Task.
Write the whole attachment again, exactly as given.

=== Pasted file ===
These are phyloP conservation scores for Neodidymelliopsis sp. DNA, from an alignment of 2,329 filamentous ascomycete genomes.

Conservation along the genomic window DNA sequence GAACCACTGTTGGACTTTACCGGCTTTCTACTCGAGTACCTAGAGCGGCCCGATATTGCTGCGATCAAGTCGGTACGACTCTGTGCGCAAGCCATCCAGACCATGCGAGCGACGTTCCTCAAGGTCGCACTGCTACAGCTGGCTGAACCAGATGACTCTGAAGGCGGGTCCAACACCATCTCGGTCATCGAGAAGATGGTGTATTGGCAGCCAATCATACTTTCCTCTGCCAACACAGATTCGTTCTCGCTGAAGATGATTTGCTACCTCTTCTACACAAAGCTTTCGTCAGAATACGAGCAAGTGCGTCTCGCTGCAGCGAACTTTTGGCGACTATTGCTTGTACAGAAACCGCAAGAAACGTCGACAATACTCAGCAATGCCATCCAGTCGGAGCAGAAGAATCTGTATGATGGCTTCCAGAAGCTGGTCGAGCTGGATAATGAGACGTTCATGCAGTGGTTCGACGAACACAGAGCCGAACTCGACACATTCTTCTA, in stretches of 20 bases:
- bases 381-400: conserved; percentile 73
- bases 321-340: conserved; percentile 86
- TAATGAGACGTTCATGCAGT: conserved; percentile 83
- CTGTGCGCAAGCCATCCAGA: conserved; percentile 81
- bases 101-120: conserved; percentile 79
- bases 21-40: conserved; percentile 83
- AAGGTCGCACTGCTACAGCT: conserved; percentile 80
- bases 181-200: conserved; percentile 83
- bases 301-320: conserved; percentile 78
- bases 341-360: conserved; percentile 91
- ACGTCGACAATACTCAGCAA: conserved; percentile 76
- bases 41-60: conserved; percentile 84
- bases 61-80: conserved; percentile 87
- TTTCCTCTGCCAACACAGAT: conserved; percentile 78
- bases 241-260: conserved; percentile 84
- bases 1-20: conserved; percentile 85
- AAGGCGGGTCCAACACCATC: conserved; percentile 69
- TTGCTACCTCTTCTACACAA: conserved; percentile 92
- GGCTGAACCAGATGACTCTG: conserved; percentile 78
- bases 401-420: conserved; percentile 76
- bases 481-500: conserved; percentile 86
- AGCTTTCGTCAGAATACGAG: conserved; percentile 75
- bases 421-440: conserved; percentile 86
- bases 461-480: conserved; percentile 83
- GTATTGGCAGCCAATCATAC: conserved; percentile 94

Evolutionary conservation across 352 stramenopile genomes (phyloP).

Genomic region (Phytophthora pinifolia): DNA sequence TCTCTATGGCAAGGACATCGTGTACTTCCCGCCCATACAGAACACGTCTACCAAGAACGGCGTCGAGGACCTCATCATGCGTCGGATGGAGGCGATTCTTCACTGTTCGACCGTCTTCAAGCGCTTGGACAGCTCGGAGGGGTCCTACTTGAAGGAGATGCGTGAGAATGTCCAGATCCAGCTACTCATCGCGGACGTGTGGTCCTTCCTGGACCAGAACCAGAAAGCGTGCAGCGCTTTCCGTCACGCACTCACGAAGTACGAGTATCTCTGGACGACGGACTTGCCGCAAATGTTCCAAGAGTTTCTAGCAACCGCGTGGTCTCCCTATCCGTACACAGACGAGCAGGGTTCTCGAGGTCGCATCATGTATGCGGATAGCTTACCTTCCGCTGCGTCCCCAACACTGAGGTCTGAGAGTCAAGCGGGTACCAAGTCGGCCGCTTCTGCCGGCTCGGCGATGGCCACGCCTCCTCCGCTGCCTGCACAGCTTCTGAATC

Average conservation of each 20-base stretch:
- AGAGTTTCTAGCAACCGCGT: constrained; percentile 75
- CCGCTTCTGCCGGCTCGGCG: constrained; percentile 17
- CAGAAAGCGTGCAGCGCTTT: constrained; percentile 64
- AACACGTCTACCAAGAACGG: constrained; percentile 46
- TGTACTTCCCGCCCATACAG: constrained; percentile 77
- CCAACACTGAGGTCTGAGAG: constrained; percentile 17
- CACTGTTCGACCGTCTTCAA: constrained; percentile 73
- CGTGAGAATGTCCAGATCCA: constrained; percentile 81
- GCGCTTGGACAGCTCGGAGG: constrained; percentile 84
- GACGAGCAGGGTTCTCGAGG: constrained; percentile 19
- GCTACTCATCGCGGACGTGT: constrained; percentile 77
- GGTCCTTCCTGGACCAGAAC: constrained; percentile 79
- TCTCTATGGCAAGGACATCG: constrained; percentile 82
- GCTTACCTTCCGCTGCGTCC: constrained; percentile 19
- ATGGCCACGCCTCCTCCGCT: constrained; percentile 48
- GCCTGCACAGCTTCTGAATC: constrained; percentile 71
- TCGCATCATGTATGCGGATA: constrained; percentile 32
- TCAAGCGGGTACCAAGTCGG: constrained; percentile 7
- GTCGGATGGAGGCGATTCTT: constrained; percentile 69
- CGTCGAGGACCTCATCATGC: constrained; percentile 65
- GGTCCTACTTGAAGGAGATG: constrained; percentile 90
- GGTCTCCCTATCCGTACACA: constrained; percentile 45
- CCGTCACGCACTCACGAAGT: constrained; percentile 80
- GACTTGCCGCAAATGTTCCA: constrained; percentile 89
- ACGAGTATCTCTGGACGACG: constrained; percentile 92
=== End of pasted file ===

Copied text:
These are phyloP conservation scores for Neodidymelliopsis sp. DNA, from an alignment of 2,329 filamentous ascomycete genomes.

Conservation along the genomic window DNA sequence GAACCACTGTTGGACTTTACCGGCTTTCTACTCGAGTACCTAGAGCGGCCCGATATTGCTGCGATCAAGTCGGTACGACTCTGTGCGCAAGCCATCCAGACCATGCGAGCGACGTTCCTCAAGGTCGCACTGCTACAGCTGGCTGAACCAGATGACTCTGAAGGCGGGTCCAACACCATCTCGGTCATCGAGAAGATGGTGTATTGGCAGCCAATCATACTTTCCTCTGCCAACACAGATTCGTTCTCGCTGAAGATGATTTGCTACCTCTTCTACACAAAGCTTTCGTCAGAATACGAGCAAGTGCGTCTCGCTGCAGCGAACTTTTGGCGACTATTGCTTGTACAGAAACCGCAAGAAACGTCGACAATACTCAGCAATGCCATCCAGTCGGAGCAGAAGAATCTGTATGATGGCTTCCAGAAGCTGGTCGAGCTGGATAATGAGACGTTCATGCAGTGGTTCGACGAACACAGAGCCGAACTCGACACATTCTTCTA, in stretches of 20 bases:
- bases 381-400: conserved; percentile 73
- bases 321-340: conserved; percentile 86
- TAATGAGACGTTCATGCAGT: conserved; percentile 83
- CTGTGCGCAAGCCATCCAGA: conserved; percentile 81
- bases 101-120: conserved; percentile 79
- bases 21-40: conserved; percentile 83
- AAGGTCGCACTGCTACAGCT: conserved; percentile 80
- bases 181-200: conserved; percentile 83
- bases 301-320: conserved; percentile 78
- bases 341-360: conserved; percentile 91
- ACGTCGACAATACTCAGCAA: conserved; percentile 76
- bases 41-60: conserved; percentile 84
- bases 61-80: conserved; percentile 87
- TTTCCTCTGCCAACACAGAT: conserved; percentile 78
- bases 241-260: conserved; percentile 84
- bases 1-20: conserved; percentile 85
- AAGGCGGGTCCAACACCATC: conserved; percentile 69
- TTGCTACCTCTTCTACACAA: conserved; percentile 92
- GGCTGAACCAGATGACTCTG: conserved; percentile 78
- bases 401-420: conserved; percentile 76
- bases 481-500: conserved; percentile 86
- AGCTTTCGTCAGAATACGAG: conserved; percentile 75
- bases 421-440: conserved; percentile 86
- bases 461-480: conserved; percentile 83
- GTATTGGCAGCCAATCATAC: conserved; percentile 94

Evolutionary conservation across 352 stramenopile genomes (phyloP).

Genomic region (Phytophthora pinifolia): DNA sequence TCTCTATGGCAAGGACATCGTGTACTTCCCGCCCATACAGAACACGTCTACCAAGAACGGCGTCGAGGACCTCATCATGCGTCGGATGGAGGCGATTCTTCACTGTTCGACCGTCTTCAAGCGCTTGGACAGCTCGGAGGGGTCCTACTTGAAGGAGATGCGTGAGAATGTCCAGATCCAGCTACTCATCGCGGACGTGTGGTCCTTCCTGGACCAGAACCAGAAAGCGTGCAGCGCTTTCCGTCACGCACTCACGAAGTACGAGTATCTCTGGACGACGGACTTGCCGCAAATGTTCCAAGAGTTTCTAGCAACCGCGTGGTCTCCCTATCCGTACACAGACGAGCAGGGTTCTCGAGGTCGCATCATGTATGCGGATAGCTTACCTTCCGCTGCGTCCCCAACACTGAGGTCTGAGAGTCAAGCGGGTACCAAGTCGGCCGCTTCTGCCGGCTCGGCGATGGCCACGCCTCCTCCGCTGCCTGCACAGCTTCTGAATC

Average conservation of each 20-base stretch:
- AGAGTTTCTAGCAACCGCGT: constrained; percentile 75
- CCGCTTCTGCCGGCTCGGCG: constrained; percentile 17
- CAGAAAGCGTGCAGCGCTTT: constrained; percentile 64
- AACACGTCTACCAAGAACGG: constrained; percentile 46
- TGTACTTCCCGCCCATACAG: constrained; percentile 77
- CCAACACTGAGGTCTGAGAG: constrained; percentile 17
- CACTGTTCGACCGTCTTCAA: constrained; percentile 73
- CGTGAGAATGTCCAGATCCA: constrained; percentile 81
- GCGCTTGGACAGCTCGGAGG: constrained; percentile 84
- GACGAGCAGGGTTCTCGAGG: constrained; percentile 19
- GCTACTCATCGCGGACGTGT: constrained; percentile 77
- GGTCCTTCCTGGACCAGAAC: constrained; percentile 79
- TCTCTATGGCAAGGACATCG: constrained; percentile 82
- GCTTACCTTCCGCTGCGTCC: constrained; percentile 19
- ATGGCCACGCCTCCTCCGCT: constrained; percentile 48
- GCCTGCACAGCTTCTGAATC: constrained; percentile 71
- TCGCATCATGTATGCGGATA: constrained; percentile 32
- TCAAGCGGGTACCAAGTCGG: constrained; percentile 7
- GTCGGATGGAGGCGATTCTT: constrained; percentile 69
- CGTCGAGGACCTCATCATGC: constrained; percentile 65
- GGTCCTACTTGAAGGAGATG: constrained; percentile 90
- GGTCTCCCTATCCGTACACA: constrained; percentile 45
- CCGTCACGCACTCACGAAGT: constrained; percentile 80
- GACTTGCCGCAAATGTTCCA: constrained; percentile 89
- ACGAGTATCTCTGGACGACG: constrained; percentile 92